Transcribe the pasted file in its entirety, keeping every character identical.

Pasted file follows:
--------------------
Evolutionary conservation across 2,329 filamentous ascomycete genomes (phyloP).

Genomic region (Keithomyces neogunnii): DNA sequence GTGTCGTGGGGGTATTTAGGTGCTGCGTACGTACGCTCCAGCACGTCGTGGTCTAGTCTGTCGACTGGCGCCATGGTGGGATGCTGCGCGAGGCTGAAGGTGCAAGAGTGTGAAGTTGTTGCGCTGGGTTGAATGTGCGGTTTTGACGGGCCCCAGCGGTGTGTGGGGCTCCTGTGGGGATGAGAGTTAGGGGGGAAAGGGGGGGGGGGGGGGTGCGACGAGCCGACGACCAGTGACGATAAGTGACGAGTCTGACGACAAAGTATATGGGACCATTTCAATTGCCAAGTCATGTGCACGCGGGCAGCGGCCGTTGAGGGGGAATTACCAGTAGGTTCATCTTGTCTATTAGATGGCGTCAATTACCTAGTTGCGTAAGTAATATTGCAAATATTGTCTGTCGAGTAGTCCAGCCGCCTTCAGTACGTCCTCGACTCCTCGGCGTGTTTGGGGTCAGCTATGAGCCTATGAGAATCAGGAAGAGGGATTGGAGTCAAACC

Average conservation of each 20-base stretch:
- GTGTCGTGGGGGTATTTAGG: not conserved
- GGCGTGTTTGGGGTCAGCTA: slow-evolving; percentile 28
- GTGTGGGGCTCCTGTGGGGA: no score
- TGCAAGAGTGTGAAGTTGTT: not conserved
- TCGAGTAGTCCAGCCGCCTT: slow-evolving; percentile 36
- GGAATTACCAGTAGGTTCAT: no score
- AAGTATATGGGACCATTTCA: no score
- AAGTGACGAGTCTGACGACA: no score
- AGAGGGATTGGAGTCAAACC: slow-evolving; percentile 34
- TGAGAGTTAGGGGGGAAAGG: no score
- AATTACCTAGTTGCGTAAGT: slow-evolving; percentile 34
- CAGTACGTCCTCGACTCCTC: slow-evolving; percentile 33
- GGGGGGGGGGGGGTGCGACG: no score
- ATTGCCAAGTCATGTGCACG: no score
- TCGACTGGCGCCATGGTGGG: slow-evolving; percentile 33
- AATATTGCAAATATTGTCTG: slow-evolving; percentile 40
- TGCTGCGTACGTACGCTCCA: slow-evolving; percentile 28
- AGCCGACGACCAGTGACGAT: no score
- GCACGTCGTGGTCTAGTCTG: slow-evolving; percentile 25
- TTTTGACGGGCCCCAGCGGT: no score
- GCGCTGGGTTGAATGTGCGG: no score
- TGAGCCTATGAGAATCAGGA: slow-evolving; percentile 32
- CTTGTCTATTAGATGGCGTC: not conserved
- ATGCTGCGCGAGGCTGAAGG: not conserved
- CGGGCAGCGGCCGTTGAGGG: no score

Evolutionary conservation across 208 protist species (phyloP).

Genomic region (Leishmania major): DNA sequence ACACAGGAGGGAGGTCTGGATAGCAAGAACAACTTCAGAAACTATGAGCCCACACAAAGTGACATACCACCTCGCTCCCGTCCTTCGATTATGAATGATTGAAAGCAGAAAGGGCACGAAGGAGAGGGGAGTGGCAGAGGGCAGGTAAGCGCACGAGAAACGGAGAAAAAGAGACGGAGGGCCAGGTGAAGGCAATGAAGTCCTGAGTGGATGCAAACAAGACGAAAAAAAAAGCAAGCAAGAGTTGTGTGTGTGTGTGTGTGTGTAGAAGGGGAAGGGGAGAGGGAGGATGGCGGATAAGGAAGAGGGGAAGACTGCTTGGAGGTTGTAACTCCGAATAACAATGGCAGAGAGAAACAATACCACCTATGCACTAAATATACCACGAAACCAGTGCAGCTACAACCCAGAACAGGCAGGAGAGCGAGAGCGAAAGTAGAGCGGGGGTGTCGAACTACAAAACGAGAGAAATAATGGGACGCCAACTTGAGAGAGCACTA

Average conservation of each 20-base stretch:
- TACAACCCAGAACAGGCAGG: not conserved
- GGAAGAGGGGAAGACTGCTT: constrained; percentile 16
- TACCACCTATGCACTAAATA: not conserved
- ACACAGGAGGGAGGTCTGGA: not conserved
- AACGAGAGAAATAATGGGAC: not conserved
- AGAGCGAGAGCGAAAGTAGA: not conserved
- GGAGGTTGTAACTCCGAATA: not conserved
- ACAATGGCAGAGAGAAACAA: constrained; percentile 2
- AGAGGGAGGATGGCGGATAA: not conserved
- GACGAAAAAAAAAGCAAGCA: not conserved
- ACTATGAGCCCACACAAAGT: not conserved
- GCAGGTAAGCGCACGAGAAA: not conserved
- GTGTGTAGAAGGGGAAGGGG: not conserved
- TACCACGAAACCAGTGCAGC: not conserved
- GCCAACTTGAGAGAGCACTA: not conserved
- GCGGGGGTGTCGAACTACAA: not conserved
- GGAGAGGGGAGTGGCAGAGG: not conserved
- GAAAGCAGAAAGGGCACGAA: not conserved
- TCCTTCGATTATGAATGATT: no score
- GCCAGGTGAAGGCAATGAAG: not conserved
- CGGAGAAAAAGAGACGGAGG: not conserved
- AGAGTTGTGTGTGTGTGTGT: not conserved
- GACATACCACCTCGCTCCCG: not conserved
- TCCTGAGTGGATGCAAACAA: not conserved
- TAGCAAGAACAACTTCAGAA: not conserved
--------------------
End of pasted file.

Evolutionary conservation across 2,329 filamentous ascomycete genomes (phyloP).

Genomic region (Keithomyces neogunnii): DNA sequence GTGTCGTGGGGGTATTTAGGTGCTGCGTACGTACGCTCCAGCACGTCGTGGTCTAGTCTGTCGACTGGCGCCATGGTGGGATGCTGCGCGAGGCTGAAGGTGCAAGAGTGTGAAGTTGTTGCGCTGGGTTGAATGTGCGGTTTTGACGGGCCCCAGCGGTGTGTGGGGCTCCTGTGGGGATGAGAGTTAGGGGGGAAAGGGGGGGGGGGGGGGTGCGACGAGCCGACGACCAGTGACGATAAGTGACGAGTCTGACGACAAAGTATATGGGACCATTTCAATTGCCAAGTCATGTGCACGCGGGCAGCGGCCGTTGAGGGGGAATTACCAGTAGGTTCATCTTGTCTATTAGATGGCGTCAATTACCTAGTTGCGTAAGTAATATTGCAAATATTGTCTGTCGAGTAGTCCAGCCGCCTTCAGTACGTCCTCGACTCCTCGGCGTGTTTGGGGTCAGCTATGAGCCTATGAGAATCAGGAAGAGGGATTGGAGTCAAACC

Average conservation of each 20-base stretch:
- GTGTCGTGGGGGTATTTAGG: not conserved
- GGCGTGTTTGGGGTCAGCTA: slow-evolving; percentile 28
- GTGTGGGGCTCCTGTGGGGA: no score
- TGCAAGAGTGTGAAGTTGTT: not conserved
- TCGAGTAGTCCAGCCGCCTT: slow-evolving; percentile 36
- GGAATTACCAGTAGGTTCAT: no score
- AAGTATATGGGACCATTTCA: no score
- AAGTGACGAGTCTGACGACA: no score
- AGAGGGATTGGAGTCAAACC: slow-evolving; percentile 34
- TGAGAGTTAGGGGGGAAAGG: no score
- AATTACCTAGTTGCGTAAGT: slow-evolving; percentile 34
- CAGTACGTCCTCGACTCCTC: slow-evolving; percentile 33
- GGGGGGGGGGGGGTGCGACG: no score
- ATTGCCAAGTCATGTGCACG: no score
- TCGACTGGCGCCATGGTGGG: slow-evolving; percentile 33
- AATATTGCAAATATTGTCTG: slow-evolving; percentile 40
- TGCTGCGTACGTACGCTCCA: slow-evolving; percentile 28
- AGCCGACGACCAGTGACGAT: no score
- GCACGTCGTGGTCTAGTCTG: slow-evolving; percentile 25
- TTTTGACGGGCCCCAGCGGT: no score
- GCGCTGGGTTGAATGTGCGG: no score
- TGAGCCTATGAGAATCAGGA: slow-evolving; percentile 32
- CTTGTCTATTAGATGGCGTC: not conserved
- ATGCTGCGCGAGGCTGAAGG: not conserved
- CGGGCAGCGGCCGTTGAGGG: no score

Evolutionary conservation across 208 protist species (phyloP).

Genomic region (Leishmania major): DNA sequence ACACAGGAGGGAGGTCTGGATAGCAAGAACAACTTCAGAAACTATGAGCCCACACAAAGTGACATACCACCTCGCTCCCGTCCTTCGATTATGAATGATTGAAAGCAGAAAGGGCACGAAGGAGAGGGGAGTGGCAGAGGGCAGGTAAGCGCACGAGAAACGGAGAAAAAGAGACGGAGGGCCAGGTGAAGGCAATGAAGTCCTGAGTGGATGCAAACAAGACGAAAAAAAAAGCAAGCAAGAGTTGTGTGTGTGTGTGTGTGTGTAGAAGGGGAAGGGGAGAGGGAGGATGGCGGATAAGGAAGAGGGGAAGACTGCTTGGAGGTTGTAACTCCGAATAACAATGGCAGAGAGAAACAATACCACCTATGCACTAAATATACCACGAAACCAGTGCAGCTACAACCCAGAACAGGCAGGAGAGCGAGAGCGAAAGTAGAGCGGGGGTGTCGAACTACAAAACGAGAGAAATAATGGGACGCCAACTTGAGAGAGCACTA

Average conservation of each 20-base stretch:
- TACAACCCAGAACAGGCAGG: not conserved
- GGAAGAGGGGAAGACTGCTT: constrained; percentile 16
- TACCACCTATGCACTAAATA: not conserved
- ACACAGGAGGGAGGTCTGGA: not conserved
- AACGAGAGAAATAATGGGAC: not conserved
- AGAGCGAGAGCGAAAGTAGA: not conserved
- GGAGGTTGTAACTCCGAATA: not conserved
- ACAATGGCAGAGAGAAACAA: constrained; percentile 2
- AGAGGGAGGATGGCGGATAA: not conserved
- GACGAAAAAAAAAGCAAGCA: not conserved
- ACTATGAGCCCACACAAAGT: not conserved
- GCAGGTAAGCGCACGAGAAA: not conserved
- GTGTGTAGAAGGGGAAGGGG: not conserved
- TACCACGAAACCAGTGCAGC: not conserved
- GCCAACTTGAGAGAGCACTA: not conserved
- GCGGGGGTGTCGAACTACAA: not conserved
- GGAGAGGGGAGTGGCAGAGG: not conserved
- GAAAGCAGAAAGGGCACGAA: not conserved
- TCCTTCGATTATGAATGATT: no score
- GCCAGGTGAAGGCAATGAAG: not conserved
- CGGAGAAAAAGAGACGGAGG: not conserved
- AGAGTTGTGTGTGTGTGTGT: not conserved
- GACATACCACCTCGCTCCCG: not conserved
- TCCTGAGTGGATGCAAACAA: not conserved
- TAGCAAGAACAACTTCAGAA: not conserved